The DEA's ban on kratom, a medicinal plant used for millennia in Southeast Asia and currently used by millions in the U.S., could go into effect as early as today, September 30. The DEA must place a final order in the federal register for the ban to take effect.
Without a serious scientific investigation the DEA intends to subject anyone caught with any quantity of kratom to long prison sentences, while effectively halting scientific investigation into kratom’s medicinal benefits, and making it impossible to enact sensible legal regulations. Many people struggling with opioid addiction have turned to kratom as a safer alternative, but now all promising scientific studies on its role in opioid treatment could be immediately shut down.
Following a massive surge of public support, 51 U.S. Representatives sent a letter to the DEA this week urging them to hold off on the ban.
Senator Cory Booker (D-NJ) has also just sent a letter to the DEA, co-signed by Kirsten Gillibrand (D-NY) and Ron Wyden (D-OR), stating the need for ”adequate time for experts to weigh in via public comment.”
In addition, Senator Orrin Hatch (R-Utah), the most senior Republican senator and chair of the Senate Finance Committee, has sent a “dear colleague letter” to the DEA asking to postpone its plan to place kratom in Schedule I.
“Congress needs to use its oversight authority over the DEA to keep the pressure on – momentum is still building and we can’t let up now,” said Grant Smith, deputy director of national affairs at the Drug Policy Alliance (DPA).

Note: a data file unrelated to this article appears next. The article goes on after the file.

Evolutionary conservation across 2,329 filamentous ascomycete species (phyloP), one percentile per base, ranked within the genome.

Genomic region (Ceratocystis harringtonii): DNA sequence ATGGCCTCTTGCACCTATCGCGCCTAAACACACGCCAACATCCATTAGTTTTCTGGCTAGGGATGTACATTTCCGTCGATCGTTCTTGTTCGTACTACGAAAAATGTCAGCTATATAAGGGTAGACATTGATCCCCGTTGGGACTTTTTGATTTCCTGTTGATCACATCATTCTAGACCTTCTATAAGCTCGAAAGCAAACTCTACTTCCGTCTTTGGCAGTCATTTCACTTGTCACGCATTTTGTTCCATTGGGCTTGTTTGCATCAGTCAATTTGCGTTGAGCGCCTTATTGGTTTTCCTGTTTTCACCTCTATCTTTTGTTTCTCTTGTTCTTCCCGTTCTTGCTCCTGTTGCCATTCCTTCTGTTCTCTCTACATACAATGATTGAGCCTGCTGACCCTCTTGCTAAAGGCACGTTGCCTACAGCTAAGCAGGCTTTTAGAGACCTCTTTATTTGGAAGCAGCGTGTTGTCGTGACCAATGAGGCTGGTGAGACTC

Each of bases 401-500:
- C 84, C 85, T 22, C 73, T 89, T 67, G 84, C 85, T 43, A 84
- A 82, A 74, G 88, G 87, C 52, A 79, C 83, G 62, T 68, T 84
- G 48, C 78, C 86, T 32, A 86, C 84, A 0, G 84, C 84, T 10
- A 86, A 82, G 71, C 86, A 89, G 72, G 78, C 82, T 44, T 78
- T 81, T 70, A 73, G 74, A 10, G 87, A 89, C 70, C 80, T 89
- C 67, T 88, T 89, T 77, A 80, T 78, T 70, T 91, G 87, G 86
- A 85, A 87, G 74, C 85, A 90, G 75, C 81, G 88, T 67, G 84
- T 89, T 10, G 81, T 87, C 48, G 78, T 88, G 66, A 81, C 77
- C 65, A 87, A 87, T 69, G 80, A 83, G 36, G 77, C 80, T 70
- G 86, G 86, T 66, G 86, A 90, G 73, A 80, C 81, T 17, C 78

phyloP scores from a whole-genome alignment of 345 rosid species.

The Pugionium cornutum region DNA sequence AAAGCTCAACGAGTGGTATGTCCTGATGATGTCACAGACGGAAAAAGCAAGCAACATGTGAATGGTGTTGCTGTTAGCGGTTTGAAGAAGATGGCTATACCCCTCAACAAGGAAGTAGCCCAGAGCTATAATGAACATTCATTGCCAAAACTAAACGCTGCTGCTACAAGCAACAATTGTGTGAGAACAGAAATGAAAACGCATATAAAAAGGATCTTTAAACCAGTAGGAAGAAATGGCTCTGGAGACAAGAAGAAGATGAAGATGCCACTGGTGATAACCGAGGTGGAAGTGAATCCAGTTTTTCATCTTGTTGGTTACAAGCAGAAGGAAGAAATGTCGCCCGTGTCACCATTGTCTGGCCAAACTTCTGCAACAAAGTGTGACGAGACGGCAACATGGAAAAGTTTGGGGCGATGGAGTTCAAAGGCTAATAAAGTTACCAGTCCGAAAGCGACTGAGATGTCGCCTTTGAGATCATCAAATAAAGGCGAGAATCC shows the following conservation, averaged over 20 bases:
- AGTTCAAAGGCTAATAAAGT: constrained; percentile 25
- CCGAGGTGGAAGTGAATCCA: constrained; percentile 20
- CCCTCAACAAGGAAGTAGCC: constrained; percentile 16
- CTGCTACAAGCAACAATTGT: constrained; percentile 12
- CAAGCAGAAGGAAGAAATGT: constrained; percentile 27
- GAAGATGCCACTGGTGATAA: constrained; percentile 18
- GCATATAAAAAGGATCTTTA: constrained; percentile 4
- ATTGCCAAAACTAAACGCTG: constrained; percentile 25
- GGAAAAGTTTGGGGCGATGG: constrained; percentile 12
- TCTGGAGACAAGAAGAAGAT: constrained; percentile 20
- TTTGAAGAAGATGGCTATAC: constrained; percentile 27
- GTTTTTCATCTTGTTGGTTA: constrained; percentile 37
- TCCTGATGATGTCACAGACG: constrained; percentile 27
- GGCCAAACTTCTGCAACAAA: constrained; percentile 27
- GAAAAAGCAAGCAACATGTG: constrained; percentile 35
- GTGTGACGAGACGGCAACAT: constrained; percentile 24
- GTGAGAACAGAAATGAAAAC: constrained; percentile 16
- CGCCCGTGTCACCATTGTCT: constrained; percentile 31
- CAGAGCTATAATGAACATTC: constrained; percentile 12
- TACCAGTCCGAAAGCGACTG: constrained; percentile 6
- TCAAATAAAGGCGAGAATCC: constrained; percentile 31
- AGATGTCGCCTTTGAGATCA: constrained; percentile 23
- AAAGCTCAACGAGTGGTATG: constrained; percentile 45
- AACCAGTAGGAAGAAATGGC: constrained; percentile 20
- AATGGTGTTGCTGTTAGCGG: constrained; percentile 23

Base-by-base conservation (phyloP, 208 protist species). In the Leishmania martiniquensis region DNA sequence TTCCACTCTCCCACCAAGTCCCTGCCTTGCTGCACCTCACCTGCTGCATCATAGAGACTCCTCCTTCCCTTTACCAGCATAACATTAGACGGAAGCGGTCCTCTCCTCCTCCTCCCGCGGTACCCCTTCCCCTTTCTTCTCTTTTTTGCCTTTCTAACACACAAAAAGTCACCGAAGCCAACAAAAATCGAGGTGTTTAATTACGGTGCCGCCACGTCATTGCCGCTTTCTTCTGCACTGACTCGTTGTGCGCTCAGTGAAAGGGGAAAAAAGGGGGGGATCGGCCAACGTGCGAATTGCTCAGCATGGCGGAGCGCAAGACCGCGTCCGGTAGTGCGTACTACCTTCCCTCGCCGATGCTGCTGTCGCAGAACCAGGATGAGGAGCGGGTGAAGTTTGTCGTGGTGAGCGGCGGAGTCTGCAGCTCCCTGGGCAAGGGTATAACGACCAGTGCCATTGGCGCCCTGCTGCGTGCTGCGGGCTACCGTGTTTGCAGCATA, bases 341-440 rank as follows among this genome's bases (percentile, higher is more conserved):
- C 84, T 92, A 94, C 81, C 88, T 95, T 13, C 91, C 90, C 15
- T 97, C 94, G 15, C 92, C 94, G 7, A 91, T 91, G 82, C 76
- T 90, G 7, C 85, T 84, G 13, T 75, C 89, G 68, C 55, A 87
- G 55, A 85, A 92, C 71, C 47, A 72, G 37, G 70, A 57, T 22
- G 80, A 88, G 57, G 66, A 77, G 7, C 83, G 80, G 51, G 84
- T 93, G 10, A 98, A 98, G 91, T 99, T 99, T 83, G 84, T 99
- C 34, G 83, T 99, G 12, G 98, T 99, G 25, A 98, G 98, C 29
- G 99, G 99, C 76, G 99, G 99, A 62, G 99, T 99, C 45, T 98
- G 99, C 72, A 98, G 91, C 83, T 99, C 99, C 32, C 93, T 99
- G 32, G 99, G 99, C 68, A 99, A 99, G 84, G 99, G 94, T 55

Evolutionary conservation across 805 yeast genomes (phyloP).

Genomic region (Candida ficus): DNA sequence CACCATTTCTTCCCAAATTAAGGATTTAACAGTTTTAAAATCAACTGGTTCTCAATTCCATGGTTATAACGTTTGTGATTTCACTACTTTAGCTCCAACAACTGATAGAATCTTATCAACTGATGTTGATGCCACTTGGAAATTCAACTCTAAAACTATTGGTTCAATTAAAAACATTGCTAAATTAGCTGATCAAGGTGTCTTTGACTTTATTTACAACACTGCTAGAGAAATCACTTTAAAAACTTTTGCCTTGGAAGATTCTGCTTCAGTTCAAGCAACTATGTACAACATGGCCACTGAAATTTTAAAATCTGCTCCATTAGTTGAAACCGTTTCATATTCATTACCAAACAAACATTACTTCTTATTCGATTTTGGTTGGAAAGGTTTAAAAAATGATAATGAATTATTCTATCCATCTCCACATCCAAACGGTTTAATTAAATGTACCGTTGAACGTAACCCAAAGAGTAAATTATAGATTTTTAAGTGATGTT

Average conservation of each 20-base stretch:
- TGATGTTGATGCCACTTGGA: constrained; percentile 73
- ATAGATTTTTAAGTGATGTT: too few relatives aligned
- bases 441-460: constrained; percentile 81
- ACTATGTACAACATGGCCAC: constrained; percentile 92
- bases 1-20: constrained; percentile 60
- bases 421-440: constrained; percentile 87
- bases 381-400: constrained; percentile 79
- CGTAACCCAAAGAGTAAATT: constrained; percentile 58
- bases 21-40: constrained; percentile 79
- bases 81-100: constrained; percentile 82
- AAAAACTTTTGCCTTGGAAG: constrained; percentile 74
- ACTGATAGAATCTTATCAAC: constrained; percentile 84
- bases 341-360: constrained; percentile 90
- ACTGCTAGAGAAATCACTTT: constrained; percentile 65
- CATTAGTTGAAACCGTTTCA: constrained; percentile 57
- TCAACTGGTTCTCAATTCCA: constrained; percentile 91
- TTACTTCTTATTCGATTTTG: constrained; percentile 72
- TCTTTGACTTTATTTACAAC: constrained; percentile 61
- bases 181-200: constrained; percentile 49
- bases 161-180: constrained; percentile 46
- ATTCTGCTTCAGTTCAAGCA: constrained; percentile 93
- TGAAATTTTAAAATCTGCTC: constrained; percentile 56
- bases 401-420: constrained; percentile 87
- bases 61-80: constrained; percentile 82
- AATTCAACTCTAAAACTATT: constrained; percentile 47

DPA held a national press tele-conference on Tuesday with leading advocates and researchers – audio is available here. Since the ban was announced, DPA donors and activists have sent over 60,000 messages to Congress.
“If the DEA gets its way, more people who struggle with addiction will be criminalized,” said Jag Davies, director of communications strategy at the Drug Policy Alliance. “Given the widespread moral, political and scientific consensus that drug use and addiction are best treated as health issues rather than as criminal issues, there’s no good reason to criminalize people simply for using kratom – especially considering how much we already know about prohibition’s disproportionate impact on people of color and other marginalized communities.”